> The name Jehovah is also misleading because it does not translate to YHWH. When looking at the name Jehovah the four consonants Y-H-­W-­H are not present. The true Hebrew name Yahweh is YHWH. When looking at the name of Yahweh, all the consonants Y­-H-­W-­H are present.


> The word lord is not a name, it is a title which gives ownership. Men are known as lords (rulers). We know that Yahweh is the Ruler of us all.

Capitalizing the word “lord” (LORD) is misleading because it does not give any more meaning to the title than ruler or owner.

> The word god, is also a title, which the bible associates as “mighty”, a mighty being with supernatural powers.

By capitalizing god (GOD), is misleading because it does not give any more meaning to the title than mighty; there are many beings with supernatural powers (including demons and the devil).



Note: The Hebrew Alphabet Does Not Have A Letter “J



We know that the letter (J) has only been in the English alphabet a little over 500 years. Even as of today, there is no equivalent to the letter “J” in either Hebrew or Greek. Seeing these facts we know that the name of God was not written as “Jehovah” (or Jesus), at least not in Hebrew.







Changing The Hebrew Scriptures Into Greek



The Septuagint version translated the Hebrew scriptures into Greek. It was done about 200 B.C. in that translation the word YHWH was translated to the Greek word kurios (“Lord”). In the New Testament, whenever an Old Testament passage was quoted that contained YHWH, the writers used kurios in the Greek.



Ancient Hebrew Text To Greek To Latin








Vowel Pointers


About 700 AD, Jewish scholars, known as the Masoretes, realized that knowledge of how to pronounce Hebrew was dying out. They introduced a system of vowel pointers above and below the text, so as to not change the actual sacred writings. These vowel pointers tell the reader what vowel sounds to use for the various words. Since YHWH was always pronounced Adonai or adhon <4>See Ref. #3 – Adonai when read, the vowels pointers for adhon was placed around YHWH.

If the verse contained  adhon  yhwh, they then put the vowel pointers from the word Elohim (“God”) around YHWH.










YHWH into European Letters

Jumping ahead to about 1200 AD, scholars transliterated the consonants YHWH into European letters of that era (JHVH) and then added the vowels, not knowing they weren’t the correct ones. Hence, “Jehovah” was born. It has the consonants of the original YHWH, but the vowels of the Hebrew word for “lord.”







YHWH to Yahweh to Jehovah


When the King James Version was being translated, it was thought that YHWH was pronounced Jehovah.

The word YHWH appears 6,823 times in the Old Testament text. Most of the time the King James Version translated it as LORD, using capital letters to indicate it has a special meaning beyond the English word “lord.” However there are several instances when it was transliterated as Jehovah; mostly to avoid places where the abbreviation for YHWH, “Yah” proceeded YHWH. Saying “the LORD LORD” was too awkward, so it became “the LORD Jehovah” (Isa 12:2, 26:4)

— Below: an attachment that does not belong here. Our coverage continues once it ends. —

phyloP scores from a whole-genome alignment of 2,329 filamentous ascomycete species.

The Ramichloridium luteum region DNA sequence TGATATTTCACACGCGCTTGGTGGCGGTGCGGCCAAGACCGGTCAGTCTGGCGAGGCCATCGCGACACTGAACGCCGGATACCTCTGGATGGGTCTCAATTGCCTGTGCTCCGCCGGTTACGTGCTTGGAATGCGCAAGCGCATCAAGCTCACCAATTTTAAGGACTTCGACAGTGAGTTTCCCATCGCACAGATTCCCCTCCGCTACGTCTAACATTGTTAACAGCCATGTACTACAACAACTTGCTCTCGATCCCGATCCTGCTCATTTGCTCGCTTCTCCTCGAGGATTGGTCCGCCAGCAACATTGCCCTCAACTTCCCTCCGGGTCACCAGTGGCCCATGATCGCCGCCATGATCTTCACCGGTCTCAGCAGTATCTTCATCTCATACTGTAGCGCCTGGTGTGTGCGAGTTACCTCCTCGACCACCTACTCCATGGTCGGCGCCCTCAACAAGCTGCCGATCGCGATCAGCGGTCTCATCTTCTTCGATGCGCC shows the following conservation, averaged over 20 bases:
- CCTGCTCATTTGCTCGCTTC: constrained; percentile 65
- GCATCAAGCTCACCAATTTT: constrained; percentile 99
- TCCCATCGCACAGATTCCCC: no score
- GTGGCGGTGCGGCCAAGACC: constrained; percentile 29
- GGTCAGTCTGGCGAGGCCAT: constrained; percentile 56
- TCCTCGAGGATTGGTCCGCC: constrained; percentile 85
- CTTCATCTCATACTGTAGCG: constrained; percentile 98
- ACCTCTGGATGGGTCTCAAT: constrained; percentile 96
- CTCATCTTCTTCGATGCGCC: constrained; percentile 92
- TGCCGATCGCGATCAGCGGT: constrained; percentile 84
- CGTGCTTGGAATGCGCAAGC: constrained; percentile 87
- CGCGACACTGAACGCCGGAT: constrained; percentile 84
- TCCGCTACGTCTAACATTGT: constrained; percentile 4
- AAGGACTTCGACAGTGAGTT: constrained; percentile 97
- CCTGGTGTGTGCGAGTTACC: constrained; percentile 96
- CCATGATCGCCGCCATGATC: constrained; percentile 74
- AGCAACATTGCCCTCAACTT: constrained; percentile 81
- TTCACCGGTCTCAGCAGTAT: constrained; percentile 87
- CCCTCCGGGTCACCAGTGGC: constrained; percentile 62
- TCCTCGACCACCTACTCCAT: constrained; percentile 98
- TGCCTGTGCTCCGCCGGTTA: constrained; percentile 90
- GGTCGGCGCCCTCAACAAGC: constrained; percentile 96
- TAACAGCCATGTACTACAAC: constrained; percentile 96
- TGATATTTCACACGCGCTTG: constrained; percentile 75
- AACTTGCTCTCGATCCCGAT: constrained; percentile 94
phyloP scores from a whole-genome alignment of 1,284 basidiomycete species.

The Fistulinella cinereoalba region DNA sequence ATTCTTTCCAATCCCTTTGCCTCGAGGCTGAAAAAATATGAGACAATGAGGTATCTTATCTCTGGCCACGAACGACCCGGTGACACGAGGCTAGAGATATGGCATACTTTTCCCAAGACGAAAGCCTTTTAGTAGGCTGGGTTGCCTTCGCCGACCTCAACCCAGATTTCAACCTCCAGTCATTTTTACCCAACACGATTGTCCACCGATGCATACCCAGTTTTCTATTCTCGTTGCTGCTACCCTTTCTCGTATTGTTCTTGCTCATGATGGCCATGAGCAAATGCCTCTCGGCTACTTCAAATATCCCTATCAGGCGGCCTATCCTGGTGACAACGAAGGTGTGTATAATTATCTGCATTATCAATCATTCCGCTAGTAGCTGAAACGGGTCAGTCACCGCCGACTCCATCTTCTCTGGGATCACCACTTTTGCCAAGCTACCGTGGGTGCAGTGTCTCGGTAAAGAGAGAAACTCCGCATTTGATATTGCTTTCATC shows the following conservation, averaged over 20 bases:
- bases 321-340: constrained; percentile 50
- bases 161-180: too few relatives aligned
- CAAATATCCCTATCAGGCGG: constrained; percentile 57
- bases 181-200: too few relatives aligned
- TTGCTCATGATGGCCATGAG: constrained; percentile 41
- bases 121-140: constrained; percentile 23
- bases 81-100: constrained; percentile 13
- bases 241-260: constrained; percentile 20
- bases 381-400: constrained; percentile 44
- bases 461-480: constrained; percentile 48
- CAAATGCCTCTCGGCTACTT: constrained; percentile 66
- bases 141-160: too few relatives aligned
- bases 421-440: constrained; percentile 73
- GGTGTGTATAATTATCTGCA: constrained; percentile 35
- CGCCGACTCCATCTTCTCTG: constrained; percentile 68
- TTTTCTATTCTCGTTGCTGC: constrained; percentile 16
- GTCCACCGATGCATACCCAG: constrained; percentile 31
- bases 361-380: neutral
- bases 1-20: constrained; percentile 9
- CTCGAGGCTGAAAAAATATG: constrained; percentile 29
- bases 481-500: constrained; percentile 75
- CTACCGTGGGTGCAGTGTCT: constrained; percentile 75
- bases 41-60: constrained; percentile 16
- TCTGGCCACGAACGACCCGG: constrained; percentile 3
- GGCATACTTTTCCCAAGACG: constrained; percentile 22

The use of all capitals is a convention used by translators to indicate that YHWH is behind the word “Lord” and not the normal Hebrew word adhon.


The KJV translators used the name “Jehovah” whenever the name Yahweh was found under one of the following three conditions:


  1. When YHWH is used as God’s personal name.

Exodus 6:3 And I appeared unto Abraham, unto Isaac, and unto Jacob, by the name of God Almighty, but by my name JEHOVAH was I not known to them.

Ps 83:18 That men may know that thou, whose name alone is JEHOVAH, art the most high over all the earth.


  1. When God’s name is repeated as “Jah Jehovah.”

Isaiah 12:2 Behold, God is my salvation; I will trust, and not be afraid: for the LORD JEHOVAH is my strength and my song; he also is become my salvation.

Isaiah 26:4 Trust ye in the LORD for ever: for in the LORD JEHOVAH is everlasting strength:


  1. When God’s personal name is part of a place name.


Genesis 22:14 And Abraham called the name of that place Jehovah-jireh: as it is said to this day, In the mount of the LORD it shall be seen.


Exodus 17:15 And Moses built an altar, and called the name of it Jehovah-nissi:


Judges 6:24 Then Gideon built an altar there unto the LORD, and called it Jehovah-shalom: unto this day it is yet in Ophrah of the Abi-ezrites.

Jehovah was the pronunciation of JHVH (YHWH) that the English speaking people understood as the Personal Name of God. So in places where the Personal Name of God was emphasized, the King James translators transliterated the Name Jehovah.






Yahweh or Jehovah?


The New American Standard translators admit the fact that “It is known that for many years YHWH has been transliterated as Yahweh, however, no complete certainty attaches to this pronunciation” (Principles of Translation from the “Preface to the New American Standard Bible,” 1997 edition).

God’s focus is not so much on if we can correctly pronounce His name (as YHWH, Yahweh, or Jehovah) but that we fully understand who this name (YHWH) is intended to identify and what it represents. It identifies God and what he is, the Almighty, and that there is none else (Gen 17:1, Deuteronomy 4:35, 39; 1Ki 8:60; Isa 45:5-6, 18, 22).

It was God (YHWH) that created His Son Jesus (Ga 4:4, Heb 1:5) and like all men Jesus is always subject to God (John 12:49, 14:31; 1 Cor 15: 27-28, 1 Cor 15: 27-28 NIV), the one who raised him from the dead (Revelation 1:18, John 2:22; 21:14; Romans 8:34; 1 Corinthians 15:20) and because of His obedience (Rom 5:19) He is, at this time, in Heaven with God (Acts 7:55-56; Romans 8:34; Ephesians 1:20; Colossians 3:1; Hebrews 1:3, Hebrews 8:1, Hebrews 10:12, Hebrews 12:2; 1 Peter 3:22).